Ah, one problem that I did not consider in the last post is that the fraud prover is faced with two difficulties:
 They may only be able to download some fraction of the data, because the prover did not upload all data
 Only some of the downloaded data may be on a lowdegree polynomial, as the FRI commitment does not prove 100%
I’ll try to work through the numbers with that in mind, as I did not consider the second part of this above.
Setting security at \lambda = 2^{80}: Let’s say the prover has to commit to the data with rate r=0.25 and with a FRI that proves f=90\% of the commited evaluations in D are on that polynomial. (This needs \log(\lambda)/\log(f) \approx 526 FRI tests)
Let’s say the fraud prover wants to use the same rate f'=90\% for their fraud proof. That means they will need to have r/f' evaluations of the polynomial, which means they actually need r/(f'f) total data, as some of the data they download might not be on the polynomial. This means at this rate, the stopping rate would be r/(f'f) \approx 31\%.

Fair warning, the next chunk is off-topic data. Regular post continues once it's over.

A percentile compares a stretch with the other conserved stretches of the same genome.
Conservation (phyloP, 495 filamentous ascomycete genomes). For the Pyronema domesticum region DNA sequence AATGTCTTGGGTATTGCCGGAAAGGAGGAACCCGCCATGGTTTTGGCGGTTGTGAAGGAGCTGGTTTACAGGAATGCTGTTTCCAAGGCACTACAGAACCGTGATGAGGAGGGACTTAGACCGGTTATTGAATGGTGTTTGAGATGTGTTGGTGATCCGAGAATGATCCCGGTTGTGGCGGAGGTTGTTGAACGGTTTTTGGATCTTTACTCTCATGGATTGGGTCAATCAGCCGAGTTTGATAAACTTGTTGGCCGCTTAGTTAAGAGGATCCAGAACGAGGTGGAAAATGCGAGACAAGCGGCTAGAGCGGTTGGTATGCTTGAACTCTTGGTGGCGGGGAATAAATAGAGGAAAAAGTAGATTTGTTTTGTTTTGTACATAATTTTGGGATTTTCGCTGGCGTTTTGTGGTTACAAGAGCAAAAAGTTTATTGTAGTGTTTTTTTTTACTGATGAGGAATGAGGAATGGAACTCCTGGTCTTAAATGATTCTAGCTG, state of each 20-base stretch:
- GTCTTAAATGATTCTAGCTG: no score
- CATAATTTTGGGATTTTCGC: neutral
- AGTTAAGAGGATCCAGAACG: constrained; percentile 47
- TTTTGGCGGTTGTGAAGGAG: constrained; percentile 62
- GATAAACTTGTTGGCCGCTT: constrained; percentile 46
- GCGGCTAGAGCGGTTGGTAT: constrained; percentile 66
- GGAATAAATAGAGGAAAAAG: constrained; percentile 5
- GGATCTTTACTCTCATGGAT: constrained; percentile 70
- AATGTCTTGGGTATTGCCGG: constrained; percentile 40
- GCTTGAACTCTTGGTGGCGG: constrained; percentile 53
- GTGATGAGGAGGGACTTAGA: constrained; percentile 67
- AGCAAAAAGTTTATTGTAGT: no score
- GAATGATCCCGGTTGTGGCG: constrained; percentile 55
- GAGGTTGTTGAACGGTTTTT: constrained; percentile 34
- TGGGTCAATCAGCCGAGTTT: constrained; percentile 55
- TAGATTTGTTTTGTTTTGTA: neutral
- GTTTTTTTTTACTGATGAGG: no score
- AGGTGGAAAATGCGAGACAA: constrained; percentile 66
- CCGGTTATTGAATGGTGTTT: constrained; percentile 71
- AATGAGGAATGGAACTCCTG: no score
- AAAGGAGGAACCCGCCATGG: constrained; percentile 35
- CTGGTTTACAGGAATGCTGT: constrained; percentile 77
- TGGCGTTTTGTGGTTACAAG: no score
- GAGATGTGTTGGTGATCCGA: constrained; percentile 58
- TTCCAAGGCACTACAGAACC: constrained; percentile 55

If we instead set f=f'=80\% (approximately halving the proof sizes), the stopping rate will be approximately 39\%.
Both are a bit better than the 2D scheme.
Two more interesting problems I noticed:

How does the fraud prover effectively commit to a subset of the data, that is at the same time efficient to query. One possibility is to commit to a boolean vector using a Merkle tree. If we assume the fraud prover has 1/3 of the data, it will on average need three queries into that boolean vector per test to find an available piece of data, so that might add quite a bit to the proof. It would be interesting if instead, there is a way to commit to a map D \rightarrow D', where D' is the data available to the fraud prover, which is provably random.

A second interesting problem is given an oversampled polynomial interpolation with some errors, how to find the correct polynomial that interpolates most points in the sample. I would guess in the case of complex polynomials this could be done using FFT as it should still give an approximation despite the noise, but there is not really a notion of approximation in \mathbb{F}_p. It’s probably a solved problem but I would be interested in how it’s actually done.